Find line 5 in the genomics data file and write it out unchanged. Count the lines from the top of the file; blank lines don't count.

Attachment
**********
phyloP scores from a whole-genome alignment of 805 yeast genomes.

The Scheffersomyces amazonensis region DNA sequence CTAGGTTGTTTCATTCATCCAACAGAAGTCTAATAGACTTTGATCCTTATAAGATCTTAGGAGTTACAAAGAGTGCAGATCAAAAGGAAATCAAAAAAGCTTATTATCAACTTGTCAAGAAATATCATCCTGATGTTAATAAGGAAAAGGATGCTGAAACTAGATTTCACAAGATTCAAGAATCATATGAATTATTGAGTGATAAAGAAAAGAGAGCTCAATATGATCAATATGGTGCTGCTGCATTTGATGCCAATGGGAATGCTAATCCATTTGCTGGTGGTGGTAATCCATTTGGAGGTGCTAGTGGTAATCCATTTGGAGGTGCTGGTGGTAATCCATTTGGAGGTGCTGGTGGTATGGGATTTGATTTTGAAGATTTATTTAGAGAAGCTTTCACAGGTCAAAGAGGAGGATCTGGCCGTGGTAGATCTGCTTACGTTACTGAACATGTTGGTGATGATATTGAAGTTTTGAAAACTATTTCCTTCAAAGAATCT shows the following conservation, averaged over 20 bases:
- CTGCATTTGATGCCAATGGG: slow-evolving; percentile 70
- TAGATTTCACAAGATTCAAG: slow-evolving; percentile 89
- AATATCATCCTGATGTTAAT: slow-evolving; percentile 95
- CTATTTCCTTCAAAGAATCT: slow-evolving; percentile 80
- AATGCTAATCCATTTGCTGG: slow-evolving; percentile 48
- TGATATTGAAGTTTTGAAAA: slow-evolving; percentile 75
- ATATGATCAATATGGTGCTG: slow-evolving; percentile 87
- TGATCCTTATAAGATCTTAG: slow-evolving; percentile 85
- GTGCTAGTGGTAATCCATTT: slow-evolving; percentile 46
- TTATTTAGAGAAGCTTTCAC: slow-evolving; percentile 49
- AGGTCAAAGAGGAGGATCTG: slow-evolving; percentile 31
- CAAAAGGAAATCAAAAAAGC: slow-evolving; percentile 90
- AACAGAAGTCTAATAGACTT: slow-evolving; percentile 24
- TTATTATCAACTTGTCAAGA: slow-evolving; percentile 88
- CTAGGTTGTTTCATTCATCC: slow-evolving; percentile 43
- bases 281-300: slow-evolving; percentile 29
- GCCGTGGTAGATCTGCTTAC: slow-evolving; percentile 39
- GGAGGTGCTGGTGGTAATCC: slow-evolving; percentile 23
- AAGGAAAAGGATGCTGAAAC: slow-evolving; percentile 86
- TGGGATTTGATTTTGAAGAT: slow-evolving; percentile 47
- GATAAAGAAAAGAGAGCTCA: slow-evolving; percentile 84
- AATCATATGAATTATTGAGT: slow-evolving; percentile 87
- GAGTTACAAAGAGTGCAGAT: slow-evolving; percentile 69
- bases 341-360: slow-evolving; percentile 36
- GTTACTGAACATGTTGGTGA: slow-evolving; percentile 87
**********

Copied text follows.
- AATATCATCCTGATGTTAAT: slow-evolving; percentile 95